Students flock to MSU Car Show to display cars, talent
Dimondale, Mich., resident George Hicks looks inside a 1946 Chevy at the MSU Car Show held at Lot 40 on Saturday. The event was hosted by the MSU Racing Club.
For economics junior Ahmed Almansouri, showing off his yellow and black 2008 Corvette at the MSU Car Show on Saturday had more significance than just his love of cars.
“People say Corvettes are the American dream — that’s my dream,” Almansouri said.
The international student was one of about 115 individuals who participated in the show presented by the MSU Racing Club.
Eighty people registered their cars for the event, but more than 100 attended, factoring in unregistered participants, Racing Club president James Hewson Jr. said.
Despite the cold weather last weekend, cars including imports, American classics and modified cars packed Lot 40 near Erickson Hall. Several attendees also showed off their motorcycles, and a children’s powered vehicle was entered as well.
Self-described “car guys,” women and children from as far away as Ohio and Wisconsin looked under the hoods of cars at the show.
The attendance was encouraging to Hewson, who said about 60 cars were registered in the event last year. His 1993 Mazda RX-7 won Best Student Car and Best Import at the show.
“There are a lot of people who are into cars but don’t have an outlet for it,” Hewson said, adding he hoped all kinds of car enthusiasts enjoyed the opportunity.
Alumna Dana Kollewehr, who drove all the way from Grand Haven, Mich., with her husband to see the car show, said the event was an opportunity to see many different types of vehicles she wouldn’t otherwise see. Kollewehr was one of very few women at the show.
“There could be a lot more women on campus who could be interested (in cars),” she said. “If they knew more or learned more about it, they’d probably be more interested.”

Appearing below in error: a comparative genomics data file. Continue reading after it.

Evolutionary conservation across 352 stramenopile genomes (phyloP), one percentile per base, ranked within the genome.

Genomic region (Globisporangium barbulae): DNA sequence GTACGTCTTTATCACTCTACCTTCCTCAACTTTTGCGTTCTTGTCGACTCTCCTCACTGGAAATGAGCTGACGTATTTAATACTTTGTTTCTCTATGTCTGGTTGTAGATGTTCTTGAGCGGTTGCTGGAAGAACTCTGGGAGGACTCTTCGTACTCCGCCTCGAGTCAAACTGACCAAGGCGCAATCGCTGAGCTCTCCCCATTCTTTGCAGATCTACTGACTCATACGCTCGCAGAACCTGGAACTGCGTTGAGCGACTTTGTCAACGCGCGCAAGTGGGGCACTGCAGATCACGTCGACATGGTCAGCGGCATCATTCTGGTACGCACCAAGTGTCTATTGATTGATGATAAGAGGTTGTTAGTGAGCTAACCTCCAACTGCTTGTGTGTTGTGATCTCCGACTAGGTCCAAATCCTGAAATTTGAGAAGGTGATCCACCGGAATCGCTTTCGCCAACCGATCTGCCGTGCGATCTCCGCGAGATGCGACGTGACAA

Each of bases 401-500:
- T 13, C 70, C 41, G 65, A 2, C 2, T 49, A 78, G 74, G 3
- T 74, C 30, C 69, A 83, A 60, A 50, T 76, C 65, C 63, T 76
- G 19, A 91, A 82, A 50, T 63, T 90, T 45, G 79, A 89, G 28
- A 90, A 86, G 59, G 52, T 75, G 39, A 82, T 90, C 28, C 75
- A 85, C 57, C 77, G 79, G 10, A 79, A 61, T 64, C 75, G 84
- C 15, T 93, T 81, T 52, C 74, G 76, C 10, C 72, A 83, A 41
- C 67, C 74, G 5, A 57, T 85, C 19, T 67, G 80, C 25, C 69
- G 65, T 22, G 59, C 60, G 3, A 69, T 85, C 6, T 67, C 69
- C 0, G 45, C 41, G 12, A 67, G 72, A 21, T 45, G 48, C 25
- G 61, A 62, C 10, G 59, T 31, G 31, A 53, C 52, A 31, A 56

Hewson said the group hopes to reach out to as many people as possible, no matter who they are or what their level of interest in cars is.
“If they’re at all interested in being a part of it, we’d love to have them here,” he said.
While Racing Club members said the crowd lacked diversity, several attendees said the selection of cars did not, despite Michigan’s tendency for local and domestically made cars.
“There’s a lot of friendly competition between the imports and domestics,” political science senior Steve Bowers said. “(As for) people in our club, … as long as it’s a true driver’s car, we’ll respect it.”
Bowers said people often stereotype “car guys” as “meatheads,” but being a true car enthusiast means a lot of work and thinking skills.
Racing Club members said most of the students in the group already have owned up to six cars each.
Several members said they are able to keep up with their hobby by rebuilding cars and selling them at their new value.
The event had a fairly even mixture of unmodified, new cars and self-built, altered vehicles.
Kalamazoo resident Dedrick Jones, who showed his Michael Jordan-themed 1985 Chevy S-10, said there is a certain amount of pride that comes with working on a car.
“I’m going to show off my talent, and hopefully, other people will like it too,” Jones said, adding other car enthusiasts most likely feel the same way about their creations. “If it’s here, they’re proud of it.”
Although Almansouri has not completely built or modified his car, he has made several alterations and has pride for the Corvette, which was a present from his father for receiving good grades and a scholarship.
“(The show) is a chance for making friends,” he said. “(It’s) a chance to check out a